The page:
The Telegraph
Since 1st March, 1999
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Sick stuff, sealed with a kiss

Baghdad, April 20: The playboy existence enjoyed by Saddam’s eldest son Uday has emerged in its full debauchery in a set of photographs recovered last week by The Daily Telegraph from the smouldering ruins of his riverside Baghdad palace.

Other more sinister pictures had already been recovered by US special forces conducting war crimes investigations into Iraq’s deposed elite. In one album, they found photographs of Uday, a known sadist, beating up women and tearing their clothes off. “It was sick stuff,” said Captain Cary Adams, a Marine officer. “It really shows what a bad guy he was.”

The pictures were taken during a private party at which Uday, 39, surrounded himself with his customary coterie of young women. The negatives were found in a large cream envelope adorned by the Iraqi eagle, the government crest.

“Highly confidential,” the envelope read in Arabic. “Hand deliver only. For His Excellency Uday Saddam Hussein, may God save him.” The pictures show Uday, wearing a typically garish shirt, passionately kissing a series of women. Laughing and joking, he offers a cigar to one dark-haired girl.

In others, he is smoking a hubble-bubble or recklessly firing a Kalashnikov on the balcony. Significantly, he is seated while the women dance in front of him — suggesting that he is still suffering the after-effects of a 1996 assassination attempt that almost paralysed him.

Well-informed reports say that he was also left impotent by the attack. Nonetheless, in the grounds of his wrecked palace were found what he called his “Tower of Babylon” where he would bring the unfortunate women he had picked — sometimes, according to witnesses, strangers whom he dragged off the roadside — to please him.

His third-floor bedroom was a tasteless throwback to the 1970s, with a mirrored bed, plastic flowers, heart-shaped cushions and panoramic views of the private lake where he would go windsurfing.

Some girls welcomed the advances of the rich and powerful Uday. Love letters have also been found, one sealed with a lipstick kiss. “Remember me when you listen to Beethoven’s Moonlight Sonata, which I heard for the first time with you,” reads one.

Uday’s reputation as a womaniser, drinker and bully eventually turned even his father against him and he was replaced as heir apparent by his younger and less profligate brother Qusay. In another letter, Uday wrote: “My father wants to go down in history. There is nothing in my heart towards him, not any love or kindness.”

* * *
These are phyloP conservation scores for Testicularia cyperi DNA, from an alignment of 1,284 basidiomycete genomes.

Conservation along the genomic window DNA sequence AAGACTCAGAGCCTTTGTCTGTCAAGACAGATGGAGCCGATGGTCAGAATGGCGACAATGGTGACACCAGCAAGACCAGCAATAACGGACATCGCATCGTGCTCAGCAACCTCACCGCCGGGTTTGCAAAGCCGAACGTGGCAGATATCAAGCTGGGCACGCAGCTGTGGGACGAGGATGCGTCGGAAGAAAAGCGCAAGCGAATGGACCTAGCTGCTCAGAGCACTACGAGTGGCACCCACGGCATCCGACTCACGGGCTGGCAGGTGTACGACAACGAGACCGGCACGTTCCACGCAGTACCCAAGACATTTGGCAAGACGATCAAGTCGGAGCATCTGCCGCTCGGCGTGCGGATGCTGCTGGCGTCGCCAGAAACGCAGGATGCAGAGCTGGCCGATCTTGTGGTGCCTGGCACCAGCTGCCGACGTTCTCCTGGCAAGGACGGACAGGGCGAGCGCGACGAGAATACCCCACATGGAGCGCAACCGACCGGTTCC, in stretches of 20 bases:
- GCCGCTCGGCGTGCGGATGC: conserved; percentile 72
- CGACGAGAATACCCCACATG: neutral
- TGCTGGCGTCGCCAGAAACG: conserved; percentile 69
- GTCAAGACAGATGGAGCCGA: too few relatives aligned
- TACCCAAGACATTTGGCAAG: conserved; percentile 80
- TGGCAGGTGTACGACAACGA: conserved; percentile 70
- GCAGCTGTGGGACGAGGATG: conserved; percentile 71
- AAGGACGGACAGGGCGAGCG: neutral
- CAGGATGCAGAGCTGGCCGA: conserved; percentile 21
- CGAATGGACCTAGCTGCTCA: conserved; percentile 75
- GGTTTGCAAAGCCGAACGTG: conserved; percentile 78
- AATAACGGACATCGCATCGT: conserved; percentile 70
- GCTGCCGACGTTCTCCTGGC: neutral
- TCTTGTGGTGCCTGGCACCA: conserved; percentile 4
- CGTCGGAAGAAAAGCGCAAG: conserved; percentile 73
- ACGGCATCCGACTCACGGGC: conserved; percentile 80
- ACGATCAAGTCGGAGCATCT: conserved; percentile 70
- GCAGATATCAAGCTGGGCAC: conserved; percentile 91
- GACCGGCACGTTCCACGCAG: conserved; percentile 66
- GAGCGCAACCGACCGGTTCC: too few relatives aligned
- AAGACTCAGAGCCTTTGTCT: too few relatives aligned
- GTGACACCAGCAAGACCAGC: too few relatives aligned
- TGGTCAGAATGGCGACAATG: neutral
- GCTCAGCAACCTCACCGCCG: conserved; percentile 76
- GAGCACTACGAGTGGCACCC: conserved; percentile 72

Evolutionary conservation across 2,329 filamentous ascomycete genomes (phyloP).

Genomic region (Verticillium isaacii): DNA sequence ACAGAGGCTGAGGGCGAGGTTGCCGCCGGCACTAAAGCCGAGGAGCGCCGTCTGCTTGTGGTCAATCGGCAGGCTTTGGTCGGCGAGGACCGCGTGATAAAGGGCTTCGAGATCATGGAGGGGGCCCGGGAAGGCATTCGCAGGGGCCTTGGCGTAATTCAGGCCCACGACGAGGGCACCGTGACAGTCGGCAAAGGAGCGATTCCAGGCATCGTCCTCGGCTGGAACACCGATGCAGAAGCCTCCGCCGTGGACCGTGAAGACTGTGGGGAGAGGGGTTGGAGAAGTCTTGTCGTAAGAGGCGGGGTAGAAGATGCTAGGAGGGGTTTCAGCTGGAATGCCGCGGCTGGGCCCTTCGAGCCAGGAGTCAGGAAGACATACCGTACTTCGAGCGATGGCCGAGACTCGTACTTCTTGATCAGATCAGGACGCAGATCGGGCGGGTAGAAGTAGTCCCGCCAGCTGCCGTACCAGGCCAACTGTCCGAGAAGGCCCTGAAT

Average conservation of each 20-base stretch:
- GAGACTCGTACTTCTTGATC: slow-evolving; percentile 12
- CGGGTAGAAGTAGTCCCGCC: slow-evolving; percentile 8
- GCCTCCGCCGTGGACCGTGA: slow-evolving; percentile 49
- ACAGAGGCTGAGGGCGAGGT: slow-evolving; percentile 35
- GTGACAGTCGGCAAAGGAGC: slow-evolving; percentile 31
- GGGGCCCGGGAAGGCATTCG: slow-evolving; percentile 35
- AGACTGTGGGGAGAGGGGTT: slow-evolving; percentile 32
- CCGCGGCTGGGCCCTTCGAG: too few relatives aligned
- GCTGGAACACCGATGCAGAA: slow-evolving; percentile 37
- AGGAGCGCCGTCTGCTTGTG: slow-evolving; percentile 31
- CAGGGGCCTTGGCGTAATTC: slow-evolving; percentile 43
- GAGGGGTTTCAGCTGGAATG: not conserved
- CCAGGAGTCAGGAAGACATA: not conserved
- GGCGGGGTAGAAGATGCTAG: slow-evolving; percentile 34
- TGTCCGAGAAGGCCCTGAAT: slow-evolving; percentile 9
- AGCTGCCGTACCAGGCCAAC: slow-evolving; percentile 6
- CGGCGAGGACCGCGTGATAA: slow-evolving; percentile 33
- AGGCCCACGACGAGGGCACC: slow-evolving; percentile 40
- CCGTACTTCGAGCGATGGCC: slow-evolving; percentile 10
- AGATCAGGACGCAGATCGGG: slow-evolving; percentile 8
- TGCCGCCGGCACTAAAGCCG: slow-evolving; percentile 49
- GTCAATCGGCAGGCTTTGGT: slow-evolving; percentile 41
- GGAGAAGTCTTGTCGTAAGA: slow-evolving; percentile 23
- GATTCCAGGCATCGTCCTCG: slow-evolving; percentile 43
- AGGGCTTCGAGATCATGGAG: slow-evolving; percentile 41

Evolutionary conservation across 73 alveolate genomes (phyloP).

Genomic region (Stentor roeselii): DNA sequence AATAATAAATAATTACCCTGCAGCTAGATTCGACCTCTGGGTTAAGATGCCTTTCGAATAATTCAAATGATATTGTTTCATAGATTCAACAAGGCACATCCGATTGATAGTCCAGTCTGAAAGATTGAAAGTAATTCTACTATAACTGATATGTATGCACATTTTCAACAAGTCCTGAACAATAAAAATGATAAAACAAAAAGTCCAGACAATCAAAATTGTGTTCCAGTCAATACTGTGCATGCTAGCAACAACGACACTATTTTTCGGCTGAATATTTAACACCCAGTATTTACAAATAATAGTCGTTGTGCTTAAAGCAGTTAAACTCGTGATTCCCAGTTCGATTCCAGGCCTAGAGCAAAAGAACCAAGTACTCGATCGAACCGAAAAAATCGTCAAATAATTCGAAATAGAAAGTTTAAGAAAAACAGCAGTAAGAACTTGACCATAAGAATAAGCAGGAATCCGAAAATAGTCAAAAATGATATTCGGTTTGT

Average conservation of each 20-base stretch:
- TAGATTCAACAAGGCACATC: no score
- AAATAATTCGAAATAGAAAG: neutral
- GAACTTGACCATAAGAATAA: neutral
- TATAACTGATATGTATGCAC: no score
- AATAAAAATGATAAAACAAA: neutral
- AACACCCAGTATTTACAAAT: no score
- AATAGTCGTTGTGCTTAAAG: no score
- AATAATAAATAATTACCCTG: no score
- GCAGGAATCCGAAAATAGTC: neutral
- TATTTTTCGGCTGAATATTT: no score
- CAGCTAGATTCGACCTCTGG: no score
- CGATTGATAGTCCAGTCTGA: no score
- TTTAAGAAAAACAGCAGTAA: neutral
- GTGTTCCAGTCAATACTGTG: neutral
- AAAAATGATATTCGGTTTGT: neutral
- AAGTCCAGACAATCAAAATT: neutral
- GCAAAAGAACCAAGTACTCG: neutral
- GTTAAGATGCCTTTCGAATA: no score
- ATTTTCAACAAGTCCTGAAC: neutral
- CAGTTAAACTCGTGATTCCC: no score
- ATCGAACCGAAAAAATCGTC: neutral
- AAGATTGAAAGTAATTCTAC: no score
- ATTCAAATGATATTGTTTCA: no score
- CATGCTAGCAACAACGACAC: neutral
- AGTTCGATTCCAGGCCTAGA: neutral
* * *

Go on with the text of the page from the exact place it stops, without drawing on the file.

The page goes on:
Throughout the palace and its grounds, evidence of his self-indulgence could be found. In one corner, we found several portraits and photographs that the famously vain Uday had collected. Among the remnants of the drive, dozens of weapons - ranging from inscribed swords and ceremonial muskets to sub-machineguns and Kalashnikovs - were scattered.

In cages outside the faux Babylonian gates, American soldiers came across Uday’s beloved pets — a lion and two lionesses — now abandoned and pacing hungrily up and down. The troops were feeding them with dead donkeys.

Pornographic images downloaded from the internet, bags of heroin, expensive liquor and vintage cars were found in the ruins of another home, as were print-outs from medical websites about cirrhosis of the liver — a sign that he was worried about his love of whisky and cognac. He also had instructions for a “health diagnostic HIV test”.

Our final discovery was his dressing-room, packed with hundreds of flamboyant outfits, many never worn. Most bore designer labels: Dolce & Gabbana or Yves Saint Laurent. Closer examination, however, revealed the items were fakes.

The fate of its owner is a mystery. Saddam and his sons have not been seen since they reportedly entered a restaurant in Baghdad’s al-Mansur district which was destroyed in a coalition missile attack.

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